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Old December 28th, 2003, 07:52 PM
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Default Arrays & Form Fields

Good Evening,
I have two separate arrays, one contains alpha-numeric information and the other is the names associated with the previous field. I would like to have the webpage auto refresh and populate the 2nd field with the name. I have been playing with the onChange that is with the "select" section of the form. So far I have been learning what does not work.
I have succeeded in getting the form to write the correct information to a new page. Is it possible to get the page to refresh with the info?

Thanks for the help.

 
Old December 29th, 2003, 06:14 PM
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You don't need to reload the page to get the second dropdown to work. You can change the contents of a dropdown on-the-fly with JavaScript.

The problem with your refresh approach is that your page will need the second dropdown populated in the HTML. You can do this with PHP.

I'll summarize both ways of doing it:

Completely client side -- one request:

PHP generates the javascript code to automatically change the options list of the second dropdown. PHP needs to know ahead of time what ALL the options are, so that it can generate the proper javascript code to populate the options arrays.

Once the page is loaded, and the user changes something from the first dropdown, the onChange event runs a javascript function that changes the options list of the second dropdown automatically. No further requests of the server are made.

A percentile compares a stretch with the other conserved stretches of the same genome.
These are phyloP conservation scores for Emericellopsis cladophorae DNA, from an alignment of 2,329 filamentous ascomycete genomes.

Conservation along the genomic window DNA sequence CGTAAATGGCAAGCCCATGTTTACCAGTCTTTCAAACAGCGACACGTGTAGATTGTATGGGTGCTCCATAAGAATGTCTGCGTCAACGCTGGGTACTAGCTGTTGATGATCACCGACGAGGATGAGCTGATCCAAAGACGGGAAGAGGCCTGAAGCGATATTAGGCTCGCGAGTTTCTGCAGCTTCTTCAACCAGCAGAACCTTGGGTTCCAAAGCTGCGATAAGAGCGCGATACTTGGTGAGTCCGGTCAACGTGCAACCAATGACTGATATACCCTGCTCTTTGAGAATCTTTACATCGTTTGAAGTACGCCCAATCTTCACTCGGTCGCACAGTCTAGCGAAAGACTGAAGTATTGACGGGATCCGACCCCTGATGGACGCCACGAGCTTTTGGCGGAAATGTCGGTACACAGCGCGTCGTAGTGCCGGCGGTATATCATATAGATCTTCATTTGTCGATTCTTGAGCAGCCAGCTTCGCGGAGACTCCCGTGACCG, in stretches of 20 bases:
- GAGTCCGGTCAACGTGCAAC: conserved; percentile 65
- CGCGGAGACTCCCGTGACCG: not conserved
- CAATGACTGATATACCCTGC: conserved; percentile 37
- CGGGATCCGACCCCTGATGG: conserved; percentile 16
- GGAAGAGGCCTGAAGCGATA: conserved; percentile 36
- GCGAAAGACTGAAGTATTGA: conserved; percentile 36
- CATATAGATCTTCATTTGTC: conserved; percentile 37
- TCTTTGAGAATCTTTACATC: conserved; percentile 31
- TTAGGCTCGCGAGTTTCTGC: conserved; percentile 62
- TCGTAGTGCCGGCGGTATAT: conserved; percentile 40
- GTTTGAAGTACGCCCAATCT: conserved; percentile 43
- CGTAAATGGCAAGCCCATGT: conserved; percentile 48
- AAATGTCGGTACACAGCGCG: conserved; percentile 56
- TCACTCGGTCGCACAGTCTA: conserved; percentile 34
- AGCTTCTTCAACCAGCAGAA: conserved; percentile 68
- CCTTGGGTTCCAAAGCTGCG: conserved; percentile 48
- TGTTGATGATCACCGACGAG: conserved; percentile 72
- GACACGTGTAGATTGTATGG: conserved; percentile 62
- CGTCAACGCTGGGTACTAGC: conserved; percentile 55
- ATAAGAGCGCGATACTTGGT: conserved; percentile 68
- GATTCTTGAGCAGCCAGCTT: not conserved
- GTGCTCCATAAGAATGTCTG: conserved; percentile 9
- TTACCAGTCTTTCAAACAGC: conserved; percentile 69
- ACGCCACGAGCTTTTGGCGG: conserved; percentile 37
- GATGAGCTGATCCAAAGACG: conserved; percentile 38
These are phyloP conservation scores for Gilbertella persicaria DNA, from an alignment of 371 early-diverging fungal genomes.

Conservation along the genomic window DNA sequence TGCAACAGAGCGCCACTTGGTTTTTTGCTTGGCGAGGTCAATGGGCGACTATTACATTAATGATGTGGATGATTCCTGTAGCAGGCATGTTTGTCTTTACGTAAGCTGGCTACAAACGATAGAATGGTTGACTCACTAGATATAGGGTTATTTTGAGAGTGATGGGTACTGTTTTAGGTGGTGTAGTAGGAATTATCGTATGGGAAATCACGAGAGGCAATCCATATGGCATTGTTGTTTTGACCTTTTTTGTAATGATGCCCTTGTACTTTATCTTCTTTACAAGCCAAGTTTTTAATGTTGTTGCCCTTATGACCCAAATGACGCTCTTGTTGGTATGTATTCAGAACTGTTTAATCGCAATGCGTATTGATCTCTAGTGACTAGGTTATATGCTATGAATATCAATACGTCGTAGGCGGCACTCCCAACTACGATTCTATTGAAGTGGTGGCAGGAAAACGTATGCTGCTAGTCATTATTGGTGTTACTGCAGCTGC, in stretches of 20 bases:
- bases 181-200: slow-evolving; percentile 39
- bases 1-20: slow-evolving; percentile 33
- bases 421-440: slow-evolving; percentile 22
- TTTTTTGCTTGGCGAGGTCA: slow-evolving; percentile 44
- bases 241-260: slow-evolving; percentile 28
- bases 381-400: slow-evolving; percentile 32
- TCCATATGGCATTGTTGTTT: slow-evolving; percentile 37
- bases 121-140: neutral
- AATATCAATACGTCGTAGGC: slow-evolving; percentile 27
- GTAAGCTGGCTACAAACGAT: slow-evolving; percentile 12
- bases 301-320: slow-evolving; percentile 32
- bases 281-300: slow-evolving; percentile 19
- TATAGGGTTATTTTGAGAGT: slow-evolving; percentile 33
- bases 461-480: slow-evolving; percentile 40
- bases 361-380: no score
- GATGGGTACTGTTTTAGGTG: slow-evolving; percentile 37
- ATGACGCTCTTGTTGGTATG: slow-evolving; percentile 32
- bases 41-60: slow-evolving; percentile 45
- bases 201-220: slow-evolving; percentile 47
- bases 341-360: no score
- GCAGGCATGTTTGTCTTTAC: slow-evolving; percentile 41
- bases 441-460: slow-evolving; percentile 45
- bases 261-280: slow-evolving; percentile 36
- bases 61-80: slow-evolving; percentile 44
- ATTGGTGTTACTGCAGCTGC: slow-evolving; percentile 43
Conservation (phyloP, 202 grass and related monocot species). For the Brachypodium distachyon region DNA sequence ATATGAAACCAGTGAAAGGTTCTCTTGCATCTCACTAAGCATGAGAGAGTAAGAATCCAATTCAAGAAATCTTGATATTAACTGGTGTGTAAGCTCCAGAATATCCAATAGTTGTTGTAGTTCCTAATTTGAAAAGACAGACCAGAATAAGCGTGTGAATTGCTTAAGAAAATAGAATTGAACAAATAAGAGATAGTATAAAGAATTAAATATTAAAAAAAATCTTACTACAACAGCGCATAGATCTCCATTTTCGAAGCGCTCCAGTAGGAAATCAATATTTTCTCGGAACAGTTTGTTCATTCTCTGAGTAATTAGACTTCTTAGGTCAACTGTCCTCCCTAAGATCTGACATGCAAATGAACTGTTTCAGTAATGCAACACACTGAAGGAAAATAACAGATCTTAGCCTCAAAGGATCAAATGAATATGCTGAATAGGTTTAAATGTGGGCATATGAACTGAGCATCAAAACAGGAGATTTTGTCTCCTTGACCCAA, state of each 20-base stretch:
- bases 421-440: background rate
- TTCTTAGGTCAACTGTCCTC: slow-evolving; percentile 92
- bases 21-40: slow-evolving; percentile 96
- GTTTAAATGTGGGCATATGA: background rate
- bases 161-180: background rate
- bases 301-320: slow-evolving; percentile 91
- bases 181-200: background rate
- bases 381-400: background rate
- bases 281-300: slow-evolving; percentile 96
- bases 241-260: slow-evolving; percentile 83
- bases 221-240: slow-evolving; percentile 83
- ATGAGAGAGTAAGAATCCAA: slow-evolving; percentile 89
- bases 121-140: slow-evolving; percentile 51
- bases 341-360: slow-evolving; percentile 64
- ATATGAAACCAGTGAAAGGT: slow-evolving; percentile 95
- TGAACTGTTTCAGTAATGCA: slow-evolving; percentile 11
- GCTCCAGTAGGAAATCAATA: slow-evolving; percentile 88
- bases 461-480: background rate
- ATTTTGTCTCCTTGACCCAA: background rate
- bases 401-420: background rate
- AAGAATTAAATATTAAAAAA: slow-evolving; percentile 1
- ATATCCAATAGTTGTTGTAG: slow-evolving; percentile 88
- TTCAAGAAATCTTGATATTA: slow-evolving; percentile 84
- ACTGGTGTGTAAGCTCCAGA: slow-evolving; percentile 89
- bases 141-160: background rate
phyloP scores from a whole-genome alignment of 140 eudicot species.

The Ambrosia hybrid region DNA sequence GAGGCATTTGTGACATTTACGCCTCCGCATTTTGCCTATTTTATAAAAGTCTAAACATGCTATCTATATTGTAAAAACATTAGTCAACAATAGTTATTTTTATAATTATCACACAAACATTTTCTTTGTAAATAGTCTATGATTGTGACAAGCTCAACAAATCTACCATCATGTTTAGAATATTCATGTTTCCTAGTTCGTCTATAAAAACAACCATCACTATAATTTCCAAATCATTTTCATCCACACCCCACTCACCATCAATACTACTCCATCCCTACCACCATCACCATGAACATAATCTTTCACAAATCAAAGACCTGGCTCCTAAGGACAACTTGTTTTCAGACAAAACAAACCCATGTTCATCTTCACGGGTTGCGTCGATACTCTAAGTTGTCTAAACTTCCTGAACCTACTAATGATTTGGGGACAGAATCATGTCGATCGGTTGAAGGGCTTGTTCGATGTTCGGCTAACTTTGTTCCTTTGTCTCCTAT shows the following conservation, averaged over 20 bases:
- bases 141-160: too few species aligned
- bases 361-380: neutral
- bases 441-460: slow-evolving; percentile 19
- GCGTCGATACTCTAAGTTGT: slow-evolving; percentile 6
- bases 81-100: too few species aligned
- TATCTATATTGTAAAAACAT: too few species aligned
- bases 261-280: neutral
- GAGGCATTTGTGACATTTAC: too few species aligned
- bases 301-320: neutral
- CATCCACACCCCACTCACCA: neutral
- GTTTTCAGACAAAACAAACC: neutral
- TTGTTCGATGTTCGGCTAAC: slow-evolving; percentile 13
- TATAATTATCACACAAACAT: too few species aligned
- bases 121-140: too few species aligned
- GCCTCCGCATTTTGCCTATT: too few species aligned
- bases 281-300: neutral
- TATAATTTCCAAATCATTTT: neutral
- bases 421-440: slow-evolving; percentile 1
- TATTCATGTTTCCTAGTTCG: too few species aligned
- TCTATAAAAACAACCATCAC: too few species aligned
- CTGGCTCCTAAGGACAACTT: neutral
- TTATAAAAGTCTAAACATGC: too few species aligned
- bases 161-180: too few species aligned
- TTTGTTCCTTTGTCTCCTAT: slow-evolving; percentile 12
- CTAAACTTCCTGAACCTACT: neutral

[b]Client/Server -- multiple requests:

The OnChange event of the first dropdown submits a form with the value of the first dropdown. PHP gets this value and re-generates the HTML page, populating the second dropdown with the values corresponding to the submitted value.


I'll give a brief example of both versions. Suppose you had two lists, colors and fruits. The "Red" fruits are "Apple", "Tomato", and "Pomegranate". The "Green" fruits are "Kiwi" and "Grape". The only "Yellow" fruit is "Banana".

When the user selects a color from the first dropdown, the second dropdown is populated with the fruits corresponding to the color selected.


In the first model, you'd have PHP generate ALL the javascript code required to change the second dropdown without making any new requests of the server. Here is the javascript code that I'd use to do this.

// This is a handy function that empties a select dropdown's options
function clearOptions(selectObject)
{
    if(document.layers)
    {
        selectObject.options.length = 0;
    }
    else
    {
        selectObject.innerHTML = "";
    }
}

function opt(value, text)
{
    this.text = text;
    this.value = value;
}

var fruits = new Array();

fruits["Red"] = new Array();
fruits["Green"] = new Array();
fruits["Yellow"] = new Array();

fruits["Red"].push(new opt("Apple", "Apple"));
fruits["Red"].push(new opt("Tomato", "Tomato"));
fruits["Red"].push(new opt("Pomegranate", "Pomegranate"));
fruits["Green"].push(new opt("Kiwi", "Kiwi"));
fruits["Green"].push(new opt("Grape", "Grape"));
fruits["Yellow"].push(new opt("Banana", "Banana"));


// This is the function that will actually change the options list
// of the second dropdown based on the selected value of the first.
function sync_fruits(colorSelect, fruitSelect)
{
    var id = colorSelect[colorSelect.selectedIndex].value;
    var name = colorSelect[colorSelect.selectedIndex].text;

    clearOptions(fruitSelect);

    if (id == 0)
    {
        fruitSelect.options[0] = new Option('Select a color', 0);
        fruitSelect.disabled = true;
        fruitSelect.size = 1;
    }
    else
    {
        var colorFruits = fruits[id];
        for (var i in colorFruits)
        {
            fruitSelect.options[fruitSelect.options.length] = new Option(colorFruits[i].text, colorFruits[i].value);
        }
        fruitSelect.disabled = false;
    }
}